Usually found on heavy alkaline soils in the wild. Succeeds on most soils. Dislikes shade.
Germinates in spring and autumn in the wild.
The plant harbours an eelworm that attacks other crops. It is therefore best not to grow it in a garden setting.
An edible semi-drying oil is obtained from the seed. It is also used in making soap and burns well so can be used for lighting.
Leaves - raw or cooked. Somewhat hot, the young leaves are used as a flavouring in salads, where they add a piquant flavour. Older leaves are used as a potherb. It is best to use just the young shoots and leaves in the spring, older leaves are bitter.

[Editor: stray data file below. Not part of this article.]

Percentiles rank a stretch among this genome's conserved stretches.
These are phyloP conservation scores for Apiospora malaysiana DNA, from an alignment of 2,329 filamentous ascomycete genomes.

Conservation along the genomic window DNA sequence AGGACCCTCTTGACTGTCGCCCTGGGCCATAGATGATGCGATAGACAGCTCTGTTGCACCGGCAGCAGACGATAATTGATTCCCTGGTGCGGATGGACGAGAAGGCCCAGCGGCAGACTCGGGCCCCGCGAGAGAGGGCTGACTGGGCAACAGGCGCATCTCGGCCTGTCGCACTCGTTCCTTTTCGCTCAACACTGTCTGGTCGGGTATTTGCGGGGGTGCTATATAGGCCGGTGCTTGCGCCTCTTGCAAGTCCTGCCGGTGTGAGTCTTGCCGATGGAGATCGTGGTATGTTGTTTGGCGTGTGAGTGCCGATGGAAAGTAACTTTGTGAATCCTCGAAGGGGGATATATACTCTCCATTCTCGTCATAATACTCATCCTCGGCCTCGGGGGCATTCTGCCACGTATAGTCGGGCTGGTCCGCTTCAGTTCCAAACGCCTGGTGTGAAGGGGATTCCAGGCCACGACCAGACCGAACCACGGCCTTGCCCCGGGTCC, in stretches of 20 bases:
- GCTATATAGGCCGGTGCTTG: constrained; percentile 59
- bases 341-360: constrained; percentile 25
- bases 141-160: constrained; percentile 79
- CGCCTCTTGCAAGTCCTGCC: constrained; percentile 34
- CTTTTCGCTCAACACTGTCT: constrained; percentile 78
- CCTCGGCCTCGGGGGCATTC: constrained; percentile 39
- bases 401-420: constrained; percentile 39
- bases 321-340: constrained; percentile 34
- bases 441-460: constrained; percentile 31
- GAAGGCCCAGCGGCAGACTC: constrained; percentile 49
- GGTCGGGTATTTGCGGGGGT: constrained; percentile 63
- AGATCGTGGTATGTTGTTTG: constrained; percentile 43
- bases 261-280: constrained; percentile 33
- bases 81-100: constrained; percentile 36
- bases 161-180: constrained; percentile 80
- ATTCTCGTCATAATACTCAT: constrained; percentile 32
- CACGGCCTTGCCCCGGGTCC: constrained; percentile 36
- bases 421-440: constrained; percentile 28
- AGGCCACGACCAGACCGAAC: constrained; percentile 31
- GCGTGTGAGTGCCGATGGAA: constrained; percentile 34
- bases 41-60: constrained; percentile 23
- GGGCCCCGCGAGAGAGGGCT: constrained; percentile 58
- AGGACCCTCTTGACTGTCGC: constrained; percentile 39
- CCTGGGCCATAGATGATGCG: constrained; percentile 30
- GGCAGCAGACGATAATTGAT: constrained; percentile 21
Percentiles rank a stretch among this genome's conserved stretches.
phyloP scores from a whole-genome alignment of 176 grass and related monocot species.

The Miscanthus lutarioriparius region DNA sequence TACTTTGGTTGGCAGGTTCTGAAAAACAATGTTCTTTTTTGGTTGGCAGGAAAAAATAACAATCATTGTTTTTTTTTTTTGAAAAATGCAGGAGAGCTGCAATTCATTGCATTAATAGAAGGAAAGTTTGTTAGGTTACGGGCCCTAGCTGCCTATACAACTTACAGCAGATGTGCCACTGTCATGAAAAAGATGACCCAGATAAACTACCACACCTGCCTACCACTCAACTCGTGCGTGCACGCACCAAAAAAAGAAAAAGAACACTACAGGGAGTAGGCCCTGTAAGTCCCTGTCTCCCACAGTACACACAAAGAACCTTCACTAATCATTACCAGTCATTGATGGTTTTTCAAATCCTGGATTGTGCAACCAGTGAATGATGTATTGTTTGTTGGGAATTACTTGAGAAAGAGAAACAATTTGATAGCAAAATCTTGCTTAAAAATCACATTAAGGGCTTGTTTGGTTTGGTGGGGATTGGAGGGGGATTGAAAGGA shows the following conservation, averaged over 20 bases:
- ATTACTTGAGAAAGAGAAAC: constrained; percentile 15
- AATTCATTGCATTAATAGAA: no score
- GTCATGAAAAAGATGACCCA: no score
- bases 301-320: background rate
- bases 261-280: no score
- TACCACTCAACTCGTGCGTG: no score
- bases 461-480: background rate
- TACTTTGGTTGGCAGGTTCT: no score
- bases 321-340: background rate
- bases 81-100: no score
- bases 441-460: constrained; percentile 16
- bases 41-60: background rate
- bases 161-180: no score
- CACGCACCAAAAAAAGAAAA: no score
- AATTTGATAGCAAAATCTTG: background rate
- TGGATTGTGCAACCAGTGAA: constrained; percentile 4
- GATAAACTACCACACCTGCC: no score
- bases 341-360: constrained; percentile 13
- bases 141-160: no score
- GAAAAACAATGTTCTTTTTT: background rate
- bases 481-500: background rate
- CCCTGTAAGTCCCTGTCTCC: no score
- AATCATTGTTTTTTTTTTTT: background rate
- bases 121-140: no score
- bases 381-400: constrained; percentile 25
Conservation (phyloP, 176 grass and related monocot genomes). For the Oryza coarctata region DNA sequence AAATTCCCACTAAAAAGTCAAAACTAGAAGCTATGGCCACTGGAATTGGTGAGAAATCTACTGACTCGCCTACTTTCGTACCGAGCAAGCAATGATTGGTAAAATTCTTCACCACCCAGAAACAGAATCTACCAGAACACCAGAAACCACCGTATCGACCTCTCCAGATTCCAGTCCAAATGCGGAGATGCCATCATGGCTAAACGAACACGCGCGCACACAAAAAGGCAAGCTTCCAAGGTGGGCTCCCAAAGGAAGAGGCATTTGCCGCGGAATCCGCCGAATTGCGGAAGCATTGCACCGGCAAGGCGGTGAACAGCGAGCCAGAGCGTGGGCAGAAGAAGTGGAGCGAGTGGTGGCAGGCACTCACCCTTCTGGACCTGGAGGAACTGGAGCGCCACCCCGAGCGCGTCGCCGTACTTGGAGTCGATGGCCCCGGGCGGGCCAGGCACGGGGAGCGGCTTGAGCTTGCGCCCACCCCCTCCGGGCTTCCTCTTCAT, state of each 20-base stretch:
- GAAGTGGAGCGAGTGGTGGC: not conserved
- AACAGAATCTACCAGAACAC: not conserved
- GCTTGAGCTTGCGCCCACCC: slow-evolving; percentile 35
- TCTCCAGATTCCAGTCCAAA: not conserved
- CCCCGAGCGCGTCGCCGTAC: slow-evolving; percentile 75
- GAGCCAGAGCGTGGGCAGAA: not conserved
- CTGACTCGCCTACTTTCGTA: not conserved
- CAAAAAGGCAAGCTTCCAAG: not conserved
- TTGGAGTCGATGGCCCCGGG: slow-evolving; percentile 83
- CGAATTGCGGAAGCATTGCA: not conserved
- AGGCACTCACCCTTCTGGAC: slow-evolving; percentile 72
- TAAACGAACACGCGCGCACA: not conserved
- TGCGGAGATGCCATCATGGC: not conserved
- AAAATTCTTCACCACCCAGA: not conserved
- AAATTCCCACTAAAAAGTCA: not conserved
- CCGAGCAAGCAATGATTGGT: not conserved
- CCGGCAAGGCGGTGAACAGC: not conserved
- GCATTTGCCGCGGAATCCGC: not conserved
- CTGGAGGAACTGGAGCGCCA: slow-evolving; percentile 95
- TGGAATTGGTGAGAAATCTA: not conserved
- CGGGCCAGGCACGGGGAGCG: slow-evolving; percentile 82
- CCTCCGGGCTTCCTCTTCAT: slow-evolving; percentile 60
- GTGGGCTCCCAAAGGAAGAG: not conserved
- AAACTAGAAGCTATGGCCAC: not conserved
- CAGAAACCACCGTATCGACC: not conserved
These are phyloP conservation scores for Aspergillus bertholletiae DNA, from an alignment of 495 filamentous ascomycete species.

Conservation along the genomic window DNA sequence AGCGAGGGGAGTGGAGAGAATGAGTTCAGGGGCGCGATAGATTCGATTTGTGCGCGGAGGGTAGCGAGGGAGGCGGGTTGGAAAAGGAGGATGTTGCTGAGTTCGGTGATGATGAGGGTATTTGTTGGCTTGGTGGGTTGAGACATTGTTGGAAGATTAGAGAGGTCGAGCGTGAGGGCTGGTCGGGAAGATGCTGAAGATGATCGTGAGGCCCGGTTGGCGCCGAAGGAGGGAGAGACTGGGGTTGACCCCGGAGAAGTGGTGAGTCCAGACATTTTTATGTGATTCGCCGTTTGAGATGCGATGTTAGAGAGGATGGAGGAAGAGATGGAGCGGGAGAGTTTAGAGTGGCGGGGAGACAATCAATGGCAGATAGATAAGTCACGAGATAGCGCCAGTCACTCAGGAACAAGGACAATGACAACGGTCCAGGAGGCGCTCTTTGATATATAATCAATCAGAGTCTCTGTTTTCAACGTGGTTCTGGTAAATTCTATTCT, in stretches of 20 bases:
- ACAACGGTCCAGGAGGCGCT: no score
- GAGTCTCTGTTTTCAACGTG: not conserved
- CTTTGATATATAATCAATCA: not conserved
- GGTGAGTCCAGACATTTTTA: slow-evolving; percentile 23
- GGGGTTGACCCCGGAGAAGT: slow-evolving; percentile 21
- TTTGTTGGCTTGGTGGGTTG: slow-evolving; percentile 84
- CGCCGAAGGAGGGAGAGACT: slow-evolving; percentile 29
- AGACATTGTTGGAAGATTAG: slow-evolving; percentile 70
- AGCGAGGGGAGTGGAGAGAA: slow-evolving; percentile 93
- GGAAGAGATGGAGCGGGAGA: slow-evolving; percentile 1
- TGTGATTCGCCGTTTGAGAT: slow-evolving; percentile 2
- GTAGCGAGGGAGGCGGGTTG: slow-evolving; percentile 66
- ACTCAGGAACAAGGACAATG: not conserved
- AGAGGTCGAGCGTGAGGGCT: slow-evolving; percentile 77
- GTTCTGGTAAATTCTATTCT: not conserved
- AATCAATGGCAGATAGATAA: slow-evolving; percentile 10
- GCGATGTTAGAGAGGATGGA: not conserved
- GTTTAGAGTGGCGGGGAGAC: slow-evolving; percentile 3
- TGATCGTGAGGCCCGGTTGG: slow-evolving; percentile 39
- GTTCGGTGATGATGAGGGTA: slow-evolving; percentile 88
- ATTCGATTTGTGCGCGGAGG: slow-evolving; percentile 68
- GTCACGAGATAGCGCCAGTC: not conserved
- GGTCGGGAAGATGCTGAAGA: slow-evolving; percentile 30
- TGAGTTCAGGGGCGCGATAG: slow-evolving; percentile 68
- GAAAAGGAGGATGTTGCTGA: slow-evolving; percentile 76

Flowering stems - cooked. A pleasant, cabbage/radish flavour, they can be used as a broccoli substitute before the flowers open. The stems should be lightly steamed for no more than 5 minutes. The flowers can also be cooked as a vegetable or used as a garnish.
Seed - it can be sprouted and eaten raw. A hot flavour, it can be added to salads and sandwiches. The seed can be ground into a powder and used as a food flavouring. It has a hot mustard flavour.
Note: The plant is possibly poisonous once the seedpods have formed.